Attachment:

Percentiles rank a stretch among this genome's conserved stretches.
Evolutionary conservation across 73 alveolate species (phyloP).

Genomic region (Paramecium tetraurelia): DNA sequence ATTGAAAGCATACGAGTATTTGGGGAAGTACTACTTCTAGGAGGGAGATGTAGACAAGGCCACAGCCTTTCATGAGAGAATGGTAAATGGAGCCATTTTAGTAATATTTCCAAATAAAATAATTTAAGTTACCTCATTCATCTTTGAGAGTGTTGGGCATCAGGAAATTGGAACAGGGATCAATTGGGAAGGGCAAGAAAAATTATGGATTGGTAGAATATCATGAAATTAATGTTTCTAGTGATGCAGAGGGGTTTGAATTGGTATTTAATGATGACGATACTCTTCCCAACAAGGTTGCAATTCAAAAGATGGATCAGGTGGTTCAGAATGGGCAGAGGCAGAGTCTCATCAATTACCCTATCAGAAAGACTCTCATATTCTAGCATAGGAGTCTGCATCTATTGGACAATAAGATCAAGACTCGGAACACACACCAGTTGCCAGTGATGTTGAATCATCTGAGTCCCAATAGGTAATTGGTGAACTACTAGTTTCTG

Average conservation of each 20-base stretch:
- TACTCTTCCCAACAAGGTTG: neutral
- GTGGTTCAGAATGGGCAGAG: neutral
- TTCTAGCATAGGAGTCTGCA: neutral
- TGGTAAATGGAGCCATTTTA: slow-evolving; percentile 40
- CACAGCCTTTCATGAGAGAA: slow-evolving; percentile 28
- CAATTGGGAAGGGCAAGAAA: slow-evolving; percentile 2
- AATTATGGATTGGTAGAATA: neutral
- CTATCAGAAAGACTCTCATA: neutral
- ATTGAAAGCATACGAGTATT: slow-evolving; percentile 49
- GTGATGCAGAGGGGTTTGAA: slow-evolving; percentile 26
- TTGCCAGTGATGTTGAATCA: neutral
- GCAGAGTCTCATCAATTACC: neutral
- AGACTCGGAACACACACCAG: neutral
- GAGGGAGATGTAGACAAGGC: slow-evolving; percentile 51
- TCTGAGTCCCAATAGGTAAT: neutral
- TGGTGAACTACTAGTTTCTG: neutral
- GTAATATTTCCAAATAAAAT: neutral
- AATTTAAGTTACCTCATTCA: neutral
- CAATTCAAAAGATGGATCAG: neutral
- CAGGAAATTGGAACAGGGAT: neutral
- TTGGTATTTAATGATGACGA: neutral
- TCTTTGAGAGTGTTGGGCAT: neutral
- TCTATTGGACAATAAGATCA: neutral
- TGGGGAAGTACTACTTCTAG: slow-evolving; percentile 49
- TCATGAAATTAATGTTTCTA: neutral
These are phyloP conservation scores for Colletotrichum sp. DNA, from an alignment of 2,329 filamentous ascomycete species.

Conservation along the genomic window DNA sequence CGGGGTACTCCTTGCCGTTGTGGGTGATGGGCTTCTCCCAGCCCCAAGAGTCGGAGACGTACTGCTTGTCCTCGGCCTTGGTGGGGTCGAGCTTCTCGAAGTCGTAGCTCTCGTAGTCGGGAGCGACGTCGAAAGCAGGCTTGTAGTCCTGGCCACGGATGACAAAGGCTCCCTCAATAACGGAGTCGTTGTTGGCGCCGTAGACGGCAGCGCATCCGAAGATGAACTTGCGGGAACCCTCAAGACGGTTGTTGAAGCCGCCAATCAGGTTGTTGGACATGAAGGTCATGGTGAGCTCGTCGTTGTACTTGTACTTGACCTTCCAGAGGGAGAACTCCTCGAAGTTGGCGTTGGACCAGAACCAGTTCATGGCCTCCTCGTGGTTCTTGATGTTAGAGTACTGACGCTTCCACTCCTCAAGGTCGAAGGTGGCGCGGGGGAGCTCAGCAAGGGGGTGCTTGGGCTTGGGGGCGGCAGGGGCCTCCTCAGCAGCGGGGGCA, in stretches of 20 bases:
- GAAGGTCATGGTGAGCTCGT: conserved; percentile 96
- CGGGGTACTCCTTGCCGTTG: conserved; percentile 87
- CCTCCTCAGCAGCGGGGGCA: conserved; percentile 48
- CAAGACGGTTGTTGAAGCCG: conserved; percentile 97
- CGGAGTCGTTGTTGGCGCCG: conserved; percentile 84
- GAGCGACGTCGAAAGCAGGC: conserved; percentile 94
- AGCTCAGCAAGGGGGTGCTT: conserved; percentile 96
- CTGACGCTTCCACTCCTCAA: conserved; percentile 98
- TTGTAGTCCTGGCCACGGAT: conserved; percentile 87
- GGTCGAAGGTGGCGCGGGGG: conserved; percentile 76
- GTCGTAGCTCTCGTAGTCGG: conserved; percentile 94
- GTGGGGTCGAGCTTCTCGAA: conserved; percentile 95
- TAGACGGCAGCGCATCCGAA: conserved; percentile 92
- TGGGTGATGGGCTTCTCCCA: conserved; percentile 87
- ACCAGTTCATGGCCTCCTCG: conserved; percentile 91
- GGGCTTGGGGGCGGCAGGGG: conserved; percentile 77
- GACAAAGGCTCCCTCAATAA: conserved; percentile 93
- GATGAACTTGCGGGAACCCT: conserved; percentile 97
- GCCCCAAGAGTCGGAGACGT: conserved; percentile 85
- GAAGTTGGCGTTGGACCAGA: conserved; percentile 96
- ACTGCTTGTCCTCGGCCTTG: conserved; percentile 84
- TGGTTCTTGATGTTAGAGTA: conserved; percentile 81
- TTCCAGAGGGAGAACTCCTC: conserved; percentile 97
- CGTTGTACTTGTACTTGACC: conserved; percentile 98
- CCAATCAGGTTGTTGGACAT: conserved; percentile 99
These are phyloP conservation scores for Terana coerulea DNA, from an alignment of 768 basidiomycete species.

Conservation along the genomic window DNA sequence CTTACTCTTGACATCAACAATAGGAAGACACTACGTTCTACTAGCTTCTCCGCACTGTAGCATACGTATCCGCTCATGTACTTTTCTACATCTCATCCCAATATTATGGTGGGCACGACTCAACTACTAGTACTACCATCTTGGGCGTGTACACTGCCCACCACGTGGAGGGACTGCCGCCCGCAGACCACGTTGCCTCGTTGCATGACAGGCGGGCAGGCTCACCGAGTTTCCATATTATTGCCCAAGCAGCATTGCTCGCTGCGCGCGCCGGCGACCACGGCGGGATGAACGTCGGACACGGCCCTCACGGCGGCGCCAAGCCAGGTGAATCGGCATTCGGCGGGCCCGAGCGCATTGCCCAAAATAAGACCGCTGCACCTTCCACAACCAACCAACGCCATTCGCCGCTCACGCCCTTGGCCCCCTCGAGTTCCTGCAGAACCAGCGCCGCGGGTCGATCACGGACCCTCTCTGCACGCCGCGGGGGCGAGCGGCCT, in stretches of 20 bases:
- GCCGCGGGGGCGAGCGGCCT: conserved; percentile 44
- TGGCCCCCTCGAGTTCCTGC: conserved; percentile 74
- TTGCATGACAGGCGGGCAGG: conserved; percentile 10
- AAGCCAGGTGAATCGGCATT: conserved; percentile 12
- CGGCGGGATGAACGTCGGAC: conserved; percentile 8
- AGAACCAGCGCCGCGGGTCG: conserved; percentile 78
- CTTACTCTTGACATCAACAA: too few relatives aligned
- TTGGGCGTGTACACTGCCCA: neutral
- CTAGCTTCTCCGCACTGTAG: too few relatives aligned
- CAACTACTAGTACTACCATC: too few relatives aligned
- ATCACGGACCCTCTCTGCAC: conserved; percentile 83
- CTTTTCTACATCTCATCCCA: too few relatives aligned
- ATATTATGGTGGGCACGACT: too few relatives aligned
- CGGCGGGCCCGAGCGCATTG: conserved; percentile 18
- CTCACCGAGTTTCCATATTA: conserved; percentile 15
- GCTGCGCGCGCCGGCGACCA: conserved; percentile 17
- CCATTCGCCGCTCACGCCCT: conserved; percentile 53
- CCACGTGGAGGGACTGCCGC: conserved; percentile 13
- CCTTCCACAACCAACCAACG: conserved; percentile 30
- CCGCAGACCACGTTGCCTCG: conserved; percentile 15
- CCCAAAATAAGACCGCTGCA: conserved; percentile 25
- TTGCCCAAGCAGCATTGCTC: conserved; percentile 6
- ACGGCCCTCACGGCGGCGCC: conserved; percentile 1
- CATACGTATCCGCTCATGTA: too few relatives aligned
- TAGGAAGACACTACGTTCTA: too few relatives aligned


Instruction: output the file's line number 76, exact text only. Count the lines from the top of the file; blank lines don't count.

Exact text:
- CCACGTGGAGGGACTGCCGC: conserved; percentile 13